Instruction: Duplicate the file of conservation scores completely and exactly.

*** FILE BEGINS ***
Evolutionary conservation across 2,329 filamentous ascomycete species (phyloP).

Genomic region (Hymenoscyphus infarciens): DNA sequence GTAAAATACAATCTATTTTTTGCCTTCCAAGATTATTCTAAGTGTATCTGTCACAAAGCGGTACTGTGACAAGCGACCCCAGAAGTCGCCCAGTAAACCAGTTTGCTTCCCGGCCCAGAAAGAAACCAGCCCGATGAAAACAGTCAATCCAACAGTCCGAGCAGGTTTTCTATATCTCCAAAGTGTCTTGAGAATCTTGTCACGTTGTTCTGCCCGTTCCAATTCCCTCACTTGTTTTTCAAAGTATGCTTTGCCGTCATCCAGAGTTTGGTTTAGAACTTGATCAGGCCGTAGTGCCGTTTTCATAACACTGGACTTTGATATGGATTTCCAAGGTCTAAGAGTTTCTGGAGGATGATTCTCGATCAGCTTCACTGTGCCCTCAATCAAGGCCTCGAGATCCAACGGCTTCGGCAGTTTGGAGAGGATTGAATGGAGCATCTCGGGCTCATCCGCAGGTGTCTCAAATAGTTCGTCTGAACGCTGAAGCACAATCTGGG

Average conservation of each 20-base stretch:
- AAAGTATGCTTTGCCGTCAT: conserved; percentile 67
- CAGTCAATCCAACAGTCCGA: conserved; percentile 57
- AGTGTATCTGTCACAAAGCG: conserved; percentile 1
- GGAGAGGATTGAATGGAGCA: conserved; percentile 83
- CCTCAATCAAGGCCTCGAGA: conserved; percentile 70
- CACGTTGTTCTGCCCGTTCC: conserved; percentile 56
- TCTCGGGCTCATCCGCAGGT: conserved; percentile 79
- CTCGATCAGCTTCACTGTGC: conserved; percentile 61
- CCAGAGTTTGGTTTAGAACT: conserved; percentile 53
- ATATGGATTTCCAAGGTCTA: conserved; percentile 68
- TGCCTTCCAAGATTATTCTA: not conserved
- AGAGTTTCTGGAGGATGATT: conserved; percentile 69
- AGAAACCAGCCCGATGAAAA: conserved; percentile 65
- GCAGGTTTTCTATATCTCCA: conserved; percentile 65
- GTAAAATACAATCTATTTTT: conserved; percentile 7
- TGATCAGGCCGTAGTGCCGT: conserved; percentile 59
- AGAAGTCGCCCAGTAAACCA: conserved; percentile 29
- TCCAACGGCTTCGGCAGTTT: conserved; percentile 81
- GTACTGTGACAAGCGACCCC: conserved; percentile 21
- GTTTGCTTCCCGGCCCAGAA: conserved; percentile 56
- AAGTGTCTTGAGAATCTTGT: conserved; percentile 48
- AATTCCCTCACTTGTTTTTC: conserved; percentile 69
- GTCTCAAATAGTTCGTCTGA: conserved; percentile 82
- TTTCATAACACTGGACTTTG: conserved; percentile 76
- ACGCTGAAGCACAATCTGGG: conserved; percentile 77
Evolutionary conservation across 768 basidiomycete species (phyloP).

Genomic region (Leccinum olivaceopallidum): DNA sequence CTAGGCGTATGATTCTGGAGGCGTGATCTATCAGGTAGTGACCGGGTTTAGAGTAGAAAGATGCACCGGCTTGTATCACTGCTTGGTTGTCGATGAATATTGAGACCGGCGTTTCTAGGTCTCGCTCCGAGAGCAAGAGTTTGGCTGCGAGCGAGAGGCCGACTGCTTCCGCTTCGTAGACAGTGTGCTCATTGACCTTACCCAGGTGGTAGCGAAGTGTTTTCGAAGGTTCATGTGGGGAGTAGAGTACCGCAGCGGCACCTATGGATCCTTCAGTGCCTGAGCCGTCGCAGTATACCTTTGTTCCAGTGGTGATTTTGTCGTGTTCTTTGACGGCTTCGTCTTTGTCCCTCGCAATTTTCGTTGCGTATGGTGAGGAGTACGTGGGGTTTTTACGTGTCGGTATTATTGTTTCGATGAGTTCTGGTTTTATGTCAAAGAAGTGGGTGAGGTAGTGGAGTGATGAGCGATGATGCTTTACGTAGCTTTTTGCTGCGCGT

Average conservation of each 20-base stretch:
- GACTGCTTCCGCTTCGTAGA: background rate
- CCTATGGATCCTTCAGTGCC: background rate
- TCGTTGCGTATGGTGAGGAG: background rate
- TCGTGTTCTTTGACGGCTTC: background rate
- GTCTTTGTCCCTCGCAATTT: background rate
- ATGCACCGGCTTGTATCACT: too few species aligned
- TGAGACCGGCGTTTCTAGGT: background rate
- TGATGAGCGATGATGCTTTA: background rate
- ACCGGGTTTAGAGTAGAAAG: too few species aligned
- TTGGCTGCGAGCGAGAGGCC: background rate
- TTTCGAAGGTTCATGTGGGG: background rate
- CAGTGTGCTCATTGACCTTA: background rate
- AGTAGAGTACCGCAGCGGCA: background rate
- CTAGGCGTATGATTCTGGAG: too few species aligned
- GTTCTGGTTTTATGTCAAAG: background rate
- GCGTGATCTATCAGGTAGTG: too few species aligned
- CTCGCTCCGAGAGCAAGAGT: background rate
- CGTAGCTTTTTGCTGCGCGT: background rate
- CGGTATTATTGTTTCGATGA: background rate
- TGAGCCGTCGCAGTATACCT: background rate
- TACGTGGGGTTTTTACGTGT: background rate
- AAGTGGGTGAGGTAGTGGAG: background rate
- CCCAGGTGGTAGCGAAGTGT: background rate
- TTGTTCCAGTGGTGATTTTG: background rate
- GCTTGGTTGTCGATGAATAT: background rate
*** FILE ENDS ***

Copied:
Evolutionary conservation across 2,329 filamentous ascomycete species (phyloP).

Genomic region (Hymenoscyphus infarciens): DNA sequence GTAAAATACAATCTATTTTTTGCCTTCCAAGATTATTCTAAGTGTATCTGTCACAAAGCGGTACTGTGACAAGCGACCCCAGAAGTCGCCCAGTAAACCAGTTTGCTTCCCGGCCCAGAAAGAAACCAGCCCGATGAAAACAGTCAATCCAACAGTCCGAGCAGGTTTTCTATATCTCCAAAGTGTCTTGAGAATCTTGTCACGTTGTTCTGCCCGTTCCAATTCCCTCACTTGTTTTTCAAAGTATGCTTTGCCGTCATCCAGAGTTTGGTTTAGAACTTGATCAGGCCGTAGTGCCGTTTTCATAACACTGGACTTTGATATGGATTTCCAAGGTCTAAGAGTTTCTGGAGGATGATTCTCGATCAGCTTCACTGTGCCCTCAATCAAGGCCTCGAGATCCAACGGCTTCGGCAGTTTGGAGAGGATTGAATGGAGCATCTCGGGCTCATCCGCAGGTGTCTCAAATAGTTCGTCTGAACGCTGAAGCACAATCTGGG

Average conservation of each 20-base stretch:
- AAAGTATGCTTTGCCGTCAT: conserved; percentile 67
- CAGTCAATCCAACAGTCCGA: conserved; percentile 57
- AGTGTATCTGTCACAAAGCG: conserved; percentile 1
- GGAGAGGATTGAATGGAGCA: conserved; percentile 83
- CCTCAATCAAGGCCTCGAGA: conserved; percentile 70
- CACGTTGTTCTGCCCGTTCC: conserved; percentile 56
- TCTCGGGCTCATCCGCAGGT: conserved; percentile 79
- CTCGATCAGCTTCACTGTGC: conserved; percentile 61
- CCAGAGTTTGGTTTAGAACT: conserved; percentile 53
- ATATGGATTTCCAAGGTCTA: conserved; percentile 68
- TGCCTTCCAAGATTATTCTA: not conserved
- AGAGTTTCTGGAGGATGATT: conserved; percentile 69
- AGAAACCAGCCCGATGAAAA: conserved; percentile 65
- GCAGGTTTTCTATATCTCCA: conserved; percentile 65
- GTAAAATACAATCTATTTTT: conserved; percentile 7
- TGATCAGGCCGTAGTGCCGT: conserved; percentile 59
- AGAAGTCGCCCAGTAAACCA: conserved; percentile 29
- TCCAACGGCTTCGGCAGTTT: conserved; percentile 81
- GTACTGTGACAAGCGACCCC: conserved; percentile 21
- GTTTGCTTCCCGGCCCAGAA: conserved; percentile 56
- AAGTGTCTTGAGAATCTTGT: conserved; percentile 48
- AATTCCCTCACTTGTTTTTC: conserved; percentile 69
- GTCTCAAATAGTTCGTCTGA: conserved; percentile 82
- TTTCATAACACTGGACTTTG: conserved; percentile 76
- ACGCTGAAGCACAATCTGGG: conserved; percentile 77
Evolutionary conservation across 768 basidiomycete species (phyloP).

Genomic region (Leccinum olivaceopallidum): DNA sequence CTAGGCGTATGATTCTGGAGGCGTGATCTATCAGGTAGTGACCGGGTTTAGAGTAGAAAGATGCACCGGCTTGTATCACTGCTTGGTTGTCGATGAATATTGAGACCGGCGTTTCTAGGTCTCGCTCCGAGAGCAAGAGTTTGGCTGCGAGCGAGAGGCCGACTGCTTCCGCTTCGTAGACAGTGTGCTCATTGACCTTACCCAGGTGGTAGCGAAGTGTTTTCGAAGGTTCATGTGGGGAGTAGAGTACCGCAGCGGCACCTATGGATCCTTCAGTGCCTGAGCCGTCGCAGTATACCTTTGTTCCAGTGGTGATTTTGTCGTGTTCTTTGACGGCTTCGTCTTTGTCCCTCGCAATTTTCGTTGCGTATGGTGAGGAGTACGTGGGGTTTTTACGTGTCGGTATTATTGTTTCGATGAGTTCTGGTTTTATGTCAAAGAAGTGGGTGAGGTAGTGGAGTGATGAGCGATGATGCTTTACGTAGCTTTTTGCTGCGCGT

Average conservation of each 20-base stretch:
- GACTGCTTCCGCTTCGTAGA: background rate
- CCTATGGATCCTTCAGTGCC: background rate
- TCGTTGCGTATGGTGAGGAG: background rate
- TCGTGTTCTTTGACGGCTTC: background rate
- GTCTTTGTCCCTCGCAATTT: background rate
- ATGCACCGGCTTGTATCACT: too few species aligned
- TGAGACCGGCGTTTCTAGGT: background rate
- TGATGAGCGATGATGCTTTA: background rate
- ACCGGGTTTAGAGTAGAAAG: too few species aligned
- TTGGCTGCGAGCGAGAGGCC: background rate
- TTTCGAAGGTTCATGTGGGG: background rate
- CAGTGTGCTCATTGACCTTA: background rate
- AGTAGAGTACCGCAGCGGCA: background rate
- CTAGGCGTATGATTCTGGAG: too few species aligned
- GTTCTGGTTTTATGTCAAAG: background rate
- GCGTGATCTATCAGGTAGTG: too few species aligned
- CTCGCTCCGAGAGCAAGAGT: background rate
- CGTAGCTTTTTGCTGCGCGT: background rate
- CGGTATTATTGTTTCGATGA: background rate
- TGAGCCGTCGCAGTATACCT: background rate
- TACGTGGGGTTTTTACGTGT: background rate
- AAGTGGGTGAGGTAGTGGAG: background rate
- CCCAGGTGGTAGCGAAGTGT: background rate
- TTGTTCCAGTGGTGATTTTG: background rate
- GCTTGGTTGTCGATGAATAT: background rate